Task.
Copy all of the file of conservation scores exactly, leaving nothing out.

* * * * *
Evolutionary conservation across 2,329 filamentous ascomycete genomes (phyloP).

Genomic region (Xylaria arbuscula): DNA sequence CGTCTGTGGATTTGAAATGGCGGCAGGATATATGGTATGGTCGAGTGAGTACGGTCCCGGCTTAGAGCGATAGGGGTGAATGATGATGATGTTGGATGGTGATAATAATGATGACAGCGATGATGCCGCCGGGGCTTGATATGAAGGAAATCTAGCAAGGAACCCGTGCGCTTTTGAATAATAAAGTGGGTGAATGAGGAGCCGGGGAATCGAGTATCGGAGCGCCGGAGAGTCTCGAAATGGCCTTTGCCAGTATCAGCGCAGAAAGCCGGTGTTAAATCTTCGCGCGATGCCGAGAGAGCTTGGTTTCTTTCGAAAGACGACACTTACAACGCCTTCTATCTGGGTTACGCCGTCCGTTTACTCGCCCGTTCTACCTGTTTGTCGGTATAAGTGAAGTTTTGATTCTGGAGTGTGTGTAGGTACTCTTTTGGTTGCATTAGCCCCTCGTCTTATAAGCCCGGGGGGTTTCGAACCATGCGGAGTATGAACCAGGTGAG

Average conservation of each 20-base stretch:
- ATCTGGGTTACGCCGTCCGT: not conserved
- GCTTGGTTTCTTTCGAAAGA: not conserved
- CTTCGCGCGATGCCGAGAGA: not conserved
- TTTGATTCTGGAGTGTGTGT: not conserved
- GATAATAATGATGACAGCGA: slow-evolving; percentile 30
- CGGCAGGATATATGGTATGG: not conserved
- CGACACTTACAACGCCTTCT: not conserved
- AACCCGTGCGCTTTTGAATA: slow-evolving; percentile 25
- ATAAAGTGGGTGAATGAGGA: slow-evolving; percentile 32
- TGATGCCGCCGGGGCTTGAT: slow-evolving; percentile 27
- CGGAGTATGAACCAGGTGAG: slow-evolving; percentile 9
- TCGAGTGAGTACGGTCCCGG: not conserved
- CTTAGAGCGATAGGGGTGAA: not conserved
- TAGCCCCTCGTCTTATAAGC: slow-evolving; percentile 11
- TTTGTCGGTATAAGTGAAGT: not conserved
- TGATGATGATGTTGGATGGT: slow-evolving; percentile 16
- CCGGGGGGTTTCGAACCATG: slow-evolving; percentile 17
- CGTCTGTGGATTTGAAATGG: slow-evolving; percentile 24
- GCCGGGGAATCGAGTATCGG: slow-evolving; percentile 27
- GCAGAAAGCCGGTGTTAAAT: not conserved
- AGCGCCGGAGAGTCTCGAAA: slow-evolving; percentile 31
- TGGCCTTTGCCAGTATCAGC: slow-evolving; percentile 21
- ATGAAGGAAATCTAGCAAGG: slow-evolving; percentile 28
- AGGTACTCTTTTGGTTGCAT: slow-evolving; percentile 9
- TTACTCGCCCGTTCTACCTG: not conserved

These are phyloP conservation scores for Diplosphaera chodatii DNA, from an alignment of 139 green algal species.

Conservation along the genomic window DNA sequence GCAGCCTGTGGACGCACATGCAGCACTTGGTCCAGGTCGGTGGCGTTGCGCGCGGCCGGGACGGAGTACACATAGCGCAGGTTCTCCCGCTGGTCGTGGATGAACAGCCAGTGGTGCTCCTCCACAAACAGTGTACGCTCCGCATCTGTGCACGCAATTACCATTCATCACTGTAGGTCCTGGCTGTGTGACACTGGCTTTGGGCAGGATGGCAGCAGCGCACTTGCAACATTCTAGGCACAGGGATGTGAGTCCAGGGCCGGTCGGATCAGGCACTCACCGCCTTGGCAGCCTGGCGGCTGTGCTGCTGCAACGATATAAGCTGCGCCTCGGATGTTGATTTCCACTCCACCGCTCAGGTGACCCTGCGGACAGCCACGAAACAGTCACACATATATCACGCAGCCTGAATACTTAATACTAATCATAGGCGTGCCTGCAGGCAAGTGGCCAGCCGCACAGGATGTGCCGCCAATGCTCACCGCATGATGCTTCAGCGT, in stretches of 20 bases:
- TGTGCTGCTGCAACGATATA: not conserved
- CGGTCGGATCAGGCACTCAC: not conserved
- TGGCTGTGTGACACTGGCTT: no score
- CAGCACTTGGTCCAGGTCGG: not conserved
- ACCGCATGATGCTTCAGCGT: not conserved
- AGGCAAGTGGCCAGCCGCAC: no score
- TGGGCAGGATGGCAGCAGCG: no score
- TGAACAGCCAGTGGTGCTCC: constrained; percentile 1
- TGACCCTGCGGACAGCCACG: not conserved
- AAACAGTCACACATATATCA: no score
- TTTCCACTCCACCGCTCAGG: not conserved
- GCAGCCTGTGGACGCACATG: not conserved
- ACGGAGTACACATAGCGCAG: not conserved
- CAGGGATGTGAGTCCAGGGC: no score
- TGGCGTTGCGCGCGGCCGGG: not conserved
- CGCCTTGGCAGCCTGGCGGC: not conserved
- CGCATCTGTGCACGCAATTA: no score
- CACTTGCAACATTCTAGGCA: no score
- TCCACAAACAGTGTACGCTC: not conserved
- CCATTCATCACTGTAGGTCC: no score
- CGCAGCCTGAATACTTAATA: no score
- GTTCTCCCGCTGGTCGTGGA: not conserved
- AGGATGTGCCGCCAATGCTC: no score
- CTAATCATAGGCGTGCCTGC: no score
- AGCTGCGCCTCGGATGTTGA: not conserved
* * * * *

Evolutionary conservation across 2,329 filamentous ascomycete genomes (phyloP).

Genomic region (Xylaria arbuscula): DNA sequence CGTCTGTGGATTTGAAATGGCGGCAGGATATATGGTATGGTCGAGTGAGTACGGTCCCGGCTTAGAGCGATAGGGGTGAATGATGATGATGTTGGATGGTGATAATAATGATGACAGCGATGATGCCGCCGGGGCTTGATATGAAGGAAATCTAGCAAGGAACCCGTGCGCTTTTGAATAATAAAGTGGGTGAATGAGGAGCCGGGGAATCGAGTATCGGAGCGCCGGAGAGTCTCGAAATGGCCTTTGCCAGTATCAGCGCAGAAAGCCGGTGTTAAATCTTCGCGCGATGCCGAGAGAGCTTGGTTTCTTTCGAAAGACGACACTTACAACGCCTTCTATCTGGGTTACGCCGTCCGTTTACTCGCCCGTTCTACCTGTTTGTCGGTATAAGTGAAGTTTTGATTCTGGAGTGTGTGTAGGTACTCTTTTGGTTGCATTAGCCCCTCGTCTTATAAGCCCGGGGGGTTTCGAACCATGCGGAGTATGAACCAGGTGAG

Average conservation of each 20-base stretch:
- ATCTGGGTTACGCCGTCCGT: not conserved
- GCTTGGTTTCTTTCGAAAGA: not conserved
- CTTCGCGCGATGCCGAGAGA: not conserved
- TTTGATTCTGGAGTGTGTGT: not conserved
- GATAATAATGATGACAGCGA: slow-evolving; percentile 30
- CGGCAGGATATATGGTATGG: not conserved
- CGACACTTACAACGCCTTCT: not conserved
- AACCCGTGCGCTTTTGAATA: slow-evolving; percentile 25
- ATAAAGTGGGTGAATGAGGA: slow-evolving; percentile 32
- TGATGCCGCCGGGGCTTGAT: slow-evolving; percentile 27
- CGGAGTATGAACCAGGTGAG: slow-evolving; percentile 9
- TCGAGTGAGTACGGTCCCGG: not conserved
- CTTAGAGCGATAGGGGTGAA: not conserved
- TAGCCCCTCGTCTTATAAGC: slow-evolving; percentile 11
- TTTGTCGGTATAAGTGAAGT: not conserved
- TGATGATGATGTTGGATGGT: slow-evolving; percentile 16
- CCGGGGGGTTTCGAACCATG: slow-evolving; percentile 17
- CGTCTGTGGATTTGAAATGG: slow-evolving; percentile 24
- GCCGGGGAATCGAGTATCGG: slow-evolving; percentile 27
- GCAGAAAGCCGGTGTTAAAT: not conserved
- AGCGCCGGAGAGTCTCGAAA: slow-evolving; percentile 31
- TGGCCTTTGCCAGTATCAGC: slow-evolving; percentile 21
- ATGAAGGAAATCTAGCAAGG: slow-evolving; percentile 28
- AGGTACTCTTTTGGTTGCAT: slow-evolving; percentile 9
- TTACTCGCCCGTTCTACCTG: not conserved

These are phyloP conservation scores for Diplosphaera chodatii DNA, from an alignment of 139 green algal species.

Conservation along the genomic window DNA sequence GCAGCCTGTGGACGCACATGCAGCACTTGGTCCAGGTCGGTGGCGTTGCGCGCGGCCGGGACGGAGTACACATAGCGCAGGTTCTCCCGCTGGTCGTGGATGAACAGCCAGTGGTGCTCCTCCACAAACAGTGTACGCTCCGCATCTGTGCACGCAATTACCATTCATCACTGTAGGTCCTGGCTGTGTGACACTGGCTTTGGGCAGGATGGCAGCAGCGCACTTGCAACATTCTAGGCACAGGGATGTGAGTCCAGGGCCGGTCGGATCAGGCACTCACCGCCTTGGCAGCCTGGCGGCTGTGCTGCTGCAACGATATAAGCTGCGCCTCGGATGTTGATTTCCACTCCACCGCTCAGGTGACCCTGCGGACAGCCACGAAACAGTCACACATATATCACGCAGCCTGAATACTTAATACTAATCATAGGCGTGCCTGCAGGCAAGTGGCCAGCCGCACAGGATGTGCCGCCAATGCTCACCGCATGATGCTTCAGCGT, in stretches of 20 bases:
- TGTGCTGCTGCAACGATATA: not conserved
- CGGTCGGATCAGGCACTCAC: not conserved
- TGGCTGTGTGACACTGGCTT: no score
- CAGCACTTGGTCCAGGTCGG: not conserved
- ACCGCATGATGCTTCAGCGT: not conserved
- AGGCAAGTGGCCAGCCGCAC: no score
- TGGGCAGGATGGCAGCAGCG: no score
- TGAACAGCCAGTGGTGCTCC: constrained; percentile 1
- TGACCCTGCGGACAGCCACG: not conserved
- AAACAGTCACACATATATCA: no score
- TTTCCACTCCACCGCTCAGG: not conserved
- GCAGCCTGTGGACGCACATG: not conserved
- ACGGAGTACACATAGCGCAG: not conserved
- CAGGGATGTGAGTCCAGGGC: no score
- TGGCGTTGCGCGCGGCCGGG: not conserved
- CGCCTTGGCAGCCTGGCGGC: not conserved
- CGCATCTGTGCACGCAATTA: no score
- CACTTGCAACATTCTAGGCA: no score
- TCCACAAACAGTGTACGCTC: not conserved
- CCATTCATCACTGTAGGTCC: no score
- CGCAGCCTGAATACTTAATA: no score
- GTTCTCCCGCTGGTCGTGGA: not conserved
- AGGATGTGCCGCCAATGCTC: no score
- CTAATCATAGGCGTGCCTGC: no score
- AGCTGCGCCTCGGATGTTGA: not conserved